Study: Patients of Racial, Ethnic Minority Groups With Diffuse Large B-cell Lymphoma Are Often Excluded From Frontline Therapy Trials


In recent decades, clinical trials have grown increasingly restrictive and exclusive, which has impacted the inclusivity and diversity of selected trial participants.

Patients with diffuse large B-cell lymphoma (DLBCL) may experience worse clinical outcomes and higher rates of death from worsening lymphoma if they are excluded from studies that test frontline novel therapies, explained investigators presenting a poster titled “Evaluating the Impact of Lab-Based Eligibility Criteria By Race/Ethnicity in Frontline Clinical Trials for Diffuse Large B-Cell Lymphoma (DLBCL): A LEO Cohort Analysis” at the 64th American Society of Hematology (ASH) Annual Meeting and Exhibition in New Orleans, Louisiana. According to the investigators, as many as 24% of DLBCL patients treated with standard immunochemotherapy (IC) are excluded from frontline trials.

“We observed several key clinical differences by race and ethnicity in patients with DLBCL when enrolled in the LEO cohort,” said study investigator and ASH poster presenter Matthew Maurer, DrMed, the lead faculty statistician for the lymphoma research program at Mayo Clinic, the co-director of the Biostatistics and Bioinformatics Core of the University of Iowa and Mayo Clinic Lymphoma Specialized Programs of Research Excellence (SPORE) grant, and the director of the Statistics and Informatics Core of the multicenter Lymphoma Epidemiology of Outcomes (LEO) Cohort, during a press briefing. Maurer explained that there is anurgent need to diversify participants in these clinical trials, which would increase the widespread benefit of new therapies that treat DLBCL.

Further, a recent analysis conducted by Maurer and a team of investigators showed that more than 50% of non-Hispanic White (NHW) participants would have received a novel treatment regimen, compared to 38% of Hispanic and/or non-White (H/NW) participants.

During the trial, investigators enrolled newly diagnosed DLBCL patients in the Lymphoma Epidemiology Outcomes (LEO) cohort from 2015 to 2020 to evaluate the impact of race and ethnicity on lab-based trial eligibility criteria. The LEO cohort consisted of 8 trials spanning across 8 large academic US centers. Trial participants included 1972 NHW, 272 H/NW, and others of unknown race or ethnicity.

The investigators gave all patients the standard treatment. The patients were then evaluated for 5 lab-based exclusion criteria, including organ-function parameters such as hemoglobin, absolute neutrophil count, platelet count, creatinine, and bilirubin, used to identify participants for a previous frontline trial.

Maurer noted that evaluating current LEO participants with this previously established criteria would determine who among the LEO cohort would have been eligible to participate in that previous frontline trial.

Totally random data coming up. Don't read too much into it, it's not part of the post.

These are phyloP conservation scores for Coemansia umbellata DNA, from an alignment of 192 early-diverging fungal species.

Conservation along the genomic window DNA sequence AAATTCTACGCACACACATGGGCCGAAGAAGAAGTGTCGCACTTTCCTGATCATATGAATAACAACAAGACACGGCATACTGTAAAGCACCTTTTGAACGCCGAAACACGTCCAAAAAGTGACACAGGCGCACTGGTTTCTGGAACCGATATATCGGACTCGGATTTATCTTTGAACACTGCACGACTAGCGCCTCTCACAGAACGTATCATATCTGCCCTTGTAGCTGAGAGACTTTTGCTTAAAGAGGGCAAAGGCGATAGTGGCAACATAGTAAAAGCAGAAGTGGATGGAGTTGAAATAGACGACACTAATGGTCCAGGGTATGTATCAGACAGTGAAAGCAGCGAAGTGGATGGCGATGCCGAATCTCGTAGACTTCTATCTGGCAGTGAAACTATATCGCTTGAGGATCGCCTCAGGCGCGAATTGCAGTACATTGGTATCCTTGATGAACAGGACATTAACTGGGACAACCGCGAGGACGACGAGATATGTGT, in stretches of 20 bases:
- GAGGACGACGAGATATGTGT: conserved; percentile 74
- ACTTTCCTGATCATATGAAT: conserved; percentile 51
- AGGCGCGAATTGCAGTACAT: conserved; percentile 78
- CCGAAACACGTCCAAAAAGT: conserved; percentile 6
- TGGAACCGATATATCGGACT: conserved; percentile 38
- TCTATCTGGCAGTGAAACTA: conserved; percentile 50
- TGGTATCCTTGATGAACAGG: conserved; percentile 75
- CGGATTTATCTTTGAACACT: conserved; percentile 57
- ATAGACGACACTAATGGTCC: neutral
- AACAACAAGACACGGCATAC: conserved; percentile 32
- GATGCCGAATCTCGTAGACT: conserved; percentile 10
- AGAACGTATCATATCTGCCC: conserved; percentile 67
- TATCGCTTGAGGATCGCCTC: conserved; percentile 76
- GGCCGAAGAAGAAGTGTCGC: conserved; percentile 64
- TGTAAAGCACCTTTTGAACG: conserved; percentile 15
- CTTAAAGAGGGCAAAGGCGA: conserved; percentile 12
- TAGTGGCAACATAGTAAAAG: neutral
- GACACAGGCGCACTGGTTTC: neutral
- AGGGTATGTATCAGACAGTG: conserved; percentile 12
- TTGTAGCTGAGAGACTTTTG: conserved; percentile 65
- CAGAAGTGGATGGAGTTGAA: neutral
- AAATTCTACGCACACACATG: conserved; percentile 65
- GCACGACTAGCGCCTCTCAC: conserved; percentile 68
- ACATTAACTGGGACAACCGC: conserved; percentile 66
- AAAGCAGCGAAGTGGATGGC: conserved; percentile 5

Racial minorities, particularly Black and African American patients, were most at risk of being excluded from a novel therapy clinical trial for DLCBL. Additionally, those participants who were excluded from the trial also had a worse risk of dying from traditional standard therapy.

“If we look at all 5 lab values (using the cutoffs from 3 recent industry phase 3 clinical trials), between 17% and 26% of patients with DLBCL enrolled in LEO would have been excluded,” Maurer said.

Investigators also looked at associations of race and ethnicity with event-free survival (EFS) and overall survival (OS). The results showed that the OS and EFS were poorer for patients who were unable to participate in the frontline trials.

Further, the average age of patients who received a DLBCL diagnosis was 10 years younger in H/NW participants compared to NHWs. Additionally, hemoglobin levels were significantly lower in the H/NW participants; trial entry criteria noted plans to exclude participants with lower hemoglobin levels.

H/NW and NHS subgroups also presented comparable elevated LDH protein levels of 56% and 63%, respectively. Percentages were also comparable for B-symptoms (32% and 36%), bone marrow involvement (16% and 18%), extranodal disease (26% and 32%), and high-risk IPI (38% and 37%).

Because of these results, the investigators at ASH noted there is a need to do further evaluation on how lab-based criteria impacts the eligibility of certain racial/ethnic populations and subsequently expand the criteria to include H/NWs.

Additionally, the team of investigators calls for better biomarkers such as disease burden, versus comorbidities, as well as thoughtful clinical trial designs, which Maurer noted are desperately needed to improve inclusivity in clinical trials assessing therapies in DLBCL.


Khurana A, Mwangi R, Nastoupil L, et al. 850 Evaluating the Impact of Lab-Based Eligibility Criteria By Race/Ethnicity in Frontline Clinical Trials for Diffuse Large B-Cell Lymphoma (DLBCL): A LEO Cohort Analysis. ASH. December 12, 2022. Accessed on December 12, 2022.

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